Sponsored Content, By Angelica Rolong Cormier
The divorce process is a very trying time for divorcing spouses, but the impact of the divorce is even greater for any children involved. Telling your children about the divorce may invoke feelings of sadness, anger
1. Choose the appropriate time and place.
Think about the time and the place you tell your children about the divorce. Avoid holidays or special occasions, such as your child’s birthday, when you break the news. The memory of finding out will stick with your child forever. Make sure you give yourself ample time for the discussion. Do not schedule it before school or other activities that may cut the talk short. Avoid telling your children if you are not absolutely sure you are divorcing
2. Keep a united front.
Both parents should be present. The message should be clear and simple. Explain the situation but do not speak about details that could make your children believe they need to fix the problem or are the cause of the divorce. This is the time to set all anger aside and reassure your children although their lives are changing, both parents love them.
3. All family members should be present.
You may want to speak to your children separately, but research shows addressing your children all at once is best. This precludes a situation in which one child is forced to bear the burden of the secret or a child feels left out of a very important conversation. This is the time to tell all the children although you and your spouse will no longer be together, you will always be their parents.
4. Have a plan.
This is not the time to ad-lib. Children will often wonder what comes next, and you want to demonstrate you are taking this seriously. Together, prepare some key points in advance of the meeting. At the meeting, take turns going through each point. For example, if one parent is moving out, plan how and when that move will occur before the discussion. During the talk, you don’t have to share all the details of the move. You can let the children know they will soon have two homes and that you have worked out a schedule to make sure they are getting to school, extracurricular activities and work.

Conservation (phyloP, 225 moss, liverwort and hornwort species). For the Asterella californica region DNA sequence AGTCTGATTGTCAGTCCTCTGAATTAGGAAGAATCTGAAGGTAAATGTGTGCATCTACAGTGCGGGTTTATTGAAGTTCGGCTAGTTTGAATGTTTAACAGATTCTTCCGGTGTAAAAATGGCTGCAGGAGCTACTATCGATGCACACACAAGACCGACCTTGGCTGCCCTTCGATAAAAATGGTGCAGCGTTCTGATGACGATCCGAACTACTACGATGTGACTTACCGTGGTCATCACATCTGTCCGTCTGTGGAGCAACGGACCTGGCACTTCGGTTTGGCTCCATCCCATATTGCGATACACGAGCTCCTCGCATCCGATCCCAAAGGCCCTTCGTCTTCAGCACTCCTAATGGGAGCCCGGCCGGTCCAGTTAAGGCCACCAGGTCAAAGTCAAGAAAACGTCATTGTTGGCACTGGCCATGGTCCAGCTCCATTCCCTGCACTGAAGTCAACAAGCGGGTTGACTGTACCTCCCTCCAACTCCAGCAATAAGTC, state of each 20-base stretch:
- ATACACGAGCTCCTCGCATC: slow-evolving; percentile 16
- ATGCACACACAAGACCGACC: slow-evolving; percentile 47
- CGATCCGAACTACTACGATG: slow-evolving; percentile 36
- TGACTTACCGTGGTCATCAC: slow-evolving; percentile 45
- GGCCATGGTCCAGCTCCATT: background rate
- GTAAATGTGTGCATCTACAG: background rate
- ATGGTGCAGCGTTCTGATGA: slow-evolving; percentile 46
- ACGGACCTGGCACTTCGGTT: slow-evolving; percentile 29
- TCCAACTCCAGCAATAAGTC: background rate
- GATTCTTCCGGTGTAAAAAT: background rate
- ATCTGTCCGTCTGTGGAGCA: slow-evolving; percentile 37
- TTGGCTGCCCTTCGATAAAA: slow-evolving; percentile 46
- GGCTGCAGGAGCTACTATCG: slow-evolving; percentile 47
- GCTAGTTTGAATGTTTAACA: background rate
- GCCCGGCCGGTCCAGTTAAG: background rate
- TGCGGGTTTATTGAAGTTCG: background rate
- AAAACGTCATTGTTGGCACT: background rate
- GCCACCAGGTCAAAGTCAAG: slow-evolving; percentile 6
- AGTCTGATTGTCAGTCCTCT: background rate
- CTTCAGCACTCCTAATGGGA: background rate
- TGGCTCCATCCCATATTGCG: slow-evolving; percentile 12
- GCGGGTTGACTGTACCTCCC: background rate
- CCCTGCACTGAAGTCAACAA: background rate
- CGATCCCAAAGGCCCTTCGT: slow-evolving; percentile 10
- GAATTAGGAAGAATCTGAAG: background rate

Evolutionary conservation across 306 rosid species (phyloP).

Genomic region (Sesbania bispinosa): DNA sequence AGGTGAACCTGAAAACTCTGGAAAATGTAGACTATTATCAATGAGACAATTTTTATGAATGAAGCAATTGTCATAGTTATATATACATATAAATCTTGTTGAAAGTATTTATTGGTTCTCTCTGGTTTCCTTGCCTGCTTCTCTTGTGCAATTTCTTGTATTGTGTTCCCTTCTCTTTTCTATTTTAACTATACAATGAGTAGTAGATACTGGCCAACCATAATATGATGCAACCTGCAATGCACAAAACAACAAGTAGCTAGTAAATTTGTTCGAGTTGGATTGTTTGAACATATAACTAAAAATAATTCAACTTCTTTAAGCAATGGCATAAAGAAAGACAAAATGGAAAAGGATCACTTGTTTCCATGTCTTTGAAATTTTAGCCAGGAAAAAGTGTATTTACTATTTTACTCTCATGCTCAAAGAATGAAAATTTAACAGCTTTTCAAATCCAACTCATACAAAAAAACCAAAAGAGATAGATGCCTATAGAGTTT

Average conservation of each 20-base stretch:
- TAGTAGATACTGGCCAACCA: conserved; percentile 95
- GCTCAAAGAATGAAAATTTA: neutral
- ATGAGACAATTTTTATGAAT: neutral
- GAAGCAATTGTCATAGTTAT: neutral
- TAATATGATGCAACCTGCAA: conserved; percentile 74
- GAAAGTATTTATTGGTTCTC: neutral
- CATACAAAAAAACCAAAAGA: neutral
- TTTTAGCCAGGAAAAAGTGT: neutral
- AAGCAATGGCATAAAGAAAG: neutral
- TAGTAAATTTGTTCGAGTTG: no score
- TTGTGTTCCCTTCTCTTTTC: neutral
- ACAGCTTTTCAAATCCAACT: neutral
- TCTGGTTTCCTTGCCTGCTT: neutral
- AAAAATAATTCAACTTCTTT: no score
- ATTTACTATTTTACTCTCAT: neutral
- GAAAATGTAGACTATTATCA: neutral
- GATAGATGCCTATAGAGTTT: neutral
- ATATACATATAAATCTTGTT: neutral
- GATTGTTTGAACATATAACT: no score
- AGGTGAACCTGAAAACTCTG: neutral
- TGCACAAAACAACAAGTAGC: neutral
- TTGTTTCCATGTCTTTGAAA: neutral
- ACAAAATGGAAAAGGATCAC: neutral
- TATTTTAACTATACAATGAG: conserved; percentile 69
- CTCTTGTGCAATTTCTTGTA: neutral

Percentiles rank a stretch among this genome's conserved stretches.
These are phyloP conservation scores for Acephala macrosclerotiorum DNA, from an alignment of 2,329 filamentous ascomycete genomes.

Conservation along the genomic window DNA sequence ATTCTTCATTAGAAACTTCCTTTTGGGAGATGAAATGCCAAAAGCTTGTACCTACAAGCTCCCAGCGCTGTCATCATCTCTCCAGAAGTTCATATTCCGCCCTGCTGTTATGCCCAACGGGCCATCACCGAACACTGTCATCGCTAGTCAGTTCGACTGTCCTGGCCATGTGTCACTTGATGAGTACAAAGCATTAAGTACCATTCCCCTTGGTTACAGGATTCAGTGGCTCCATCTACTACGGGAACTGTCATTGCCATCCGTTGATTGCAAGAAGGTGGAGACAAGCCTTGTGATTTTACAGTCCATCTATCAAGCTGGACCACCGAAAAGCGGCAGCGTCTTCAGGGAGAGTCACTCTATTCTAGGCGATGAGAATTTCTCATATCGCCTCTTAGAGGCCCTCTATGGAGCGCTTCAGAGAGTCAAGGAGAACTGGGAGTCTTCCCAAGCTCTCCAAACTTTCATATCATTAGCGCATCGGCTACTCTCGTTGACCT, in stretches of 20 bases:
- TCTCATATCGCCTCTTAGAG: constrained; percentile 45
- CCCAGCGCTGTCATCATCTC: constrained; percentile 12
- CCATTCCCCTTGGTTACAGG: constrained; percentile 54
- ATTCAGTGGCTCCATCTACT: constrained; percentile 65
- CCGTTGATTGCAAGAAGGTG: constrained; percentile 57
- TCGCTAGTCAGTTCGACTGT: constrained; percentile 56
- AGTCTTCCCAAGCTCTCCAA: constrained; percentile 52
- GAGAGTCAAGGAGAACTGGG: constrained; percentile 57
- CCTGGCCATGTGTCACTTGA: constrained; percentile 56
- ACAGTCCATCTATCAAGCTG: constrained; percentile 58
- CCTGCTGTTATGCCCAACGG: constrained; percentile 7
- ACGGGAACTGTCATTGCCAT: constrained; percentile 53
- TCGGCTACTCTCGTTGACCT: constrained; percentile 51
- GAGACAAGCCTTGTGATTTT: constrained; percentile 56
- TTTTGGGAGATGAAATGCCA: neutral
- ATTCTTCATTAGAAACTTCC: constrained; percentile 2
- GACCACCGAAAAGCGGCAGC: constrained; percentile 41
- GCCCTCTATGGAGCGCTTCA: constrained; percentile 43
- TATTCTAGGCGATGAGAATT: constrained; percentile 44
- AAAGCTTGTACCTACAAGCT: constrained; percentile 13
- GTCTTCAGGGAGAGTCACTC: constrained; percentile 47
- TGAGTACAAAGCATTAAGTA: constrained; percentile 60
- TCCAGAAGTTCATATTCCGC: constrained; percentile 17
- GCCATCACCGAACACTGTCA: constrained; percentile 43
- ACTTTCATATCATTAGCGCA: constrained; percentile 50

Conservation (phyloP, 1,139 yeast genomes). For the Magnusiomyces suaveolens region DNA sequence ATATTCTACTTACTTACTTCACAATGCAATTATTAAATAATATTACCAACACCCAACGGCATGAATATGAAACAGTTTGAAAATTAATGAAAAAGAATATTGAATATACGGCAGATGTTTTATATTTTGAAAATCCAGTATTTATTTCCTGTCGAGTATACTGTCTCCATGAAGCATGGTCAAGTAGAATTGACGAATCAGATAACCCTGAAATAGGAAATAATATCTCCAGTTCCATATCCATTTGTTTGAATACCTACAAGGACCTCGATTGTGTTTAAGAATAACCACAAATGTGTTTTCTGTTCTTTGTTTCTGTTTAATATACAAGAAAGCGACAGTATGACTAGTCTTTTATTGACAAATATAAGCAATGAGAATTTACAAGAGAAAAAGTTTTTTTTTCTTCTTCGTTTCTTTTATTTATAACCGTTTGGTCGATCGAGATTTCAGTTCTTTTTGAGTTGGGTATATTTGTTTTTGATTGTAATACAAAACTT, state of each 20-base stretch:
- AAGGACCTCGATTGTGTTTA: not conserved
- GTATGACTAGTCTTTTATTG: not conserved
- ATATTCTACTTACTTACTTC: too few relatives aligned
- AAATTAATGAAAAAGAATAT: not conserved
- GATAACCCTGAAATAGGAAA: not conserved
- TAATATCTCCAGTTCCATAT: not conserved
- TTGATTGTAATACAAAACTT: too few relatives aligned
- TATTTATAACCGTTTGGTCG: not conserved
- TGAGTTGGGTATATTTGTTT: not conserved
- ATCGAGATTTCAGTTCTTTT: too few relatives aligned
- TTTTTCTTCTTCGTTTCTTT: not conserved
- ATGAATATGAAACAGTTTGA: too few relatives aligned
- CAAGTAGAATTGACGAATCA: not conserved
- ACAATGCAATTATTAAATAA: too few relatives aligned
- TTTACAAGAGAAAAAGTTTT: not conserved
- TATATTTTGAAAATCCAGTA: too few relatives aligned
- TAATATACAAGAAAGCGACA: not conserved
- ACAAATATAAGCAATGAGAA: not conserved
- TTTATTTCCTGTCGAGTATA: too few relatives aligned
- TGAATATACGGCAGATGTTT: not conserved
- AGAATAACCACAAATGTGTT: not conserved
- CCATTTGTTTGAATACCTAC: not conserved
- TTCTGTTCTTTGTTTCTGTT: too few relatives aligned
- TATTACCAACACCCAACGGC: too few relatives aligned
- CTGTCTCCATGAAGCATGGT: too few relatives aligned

5. Make no assumptions.
Do not assume you know how your children will react. Each child is different and has his or her own way of coping. Keep in mind this conversation will be the first of many. Your children will need time to process the information. You will want to assure the children you are available to answer questions and will be as honest as possible with them.Do not be afraid to ask for professional help before and after talking to your children. Most importantly, keep your children’s best interests at heart. It can be easy to get caught up in the divorce process and in your anger. Be mindful of the impact this will have on your children
If you would like more information, please contact Angelica Rolong Cormier or 512.456.3957.
Angelica Rolong Cormier is passionate about practicing family law and helping clients in difficult circumstances successfully transition into the next phase of their lives. Rolong advises on a wide range of family-law matters, including financial and children’s issues and complicated child-custody matters. She guides clients in establishing a solid financial footing and making sound decisions for their children’s future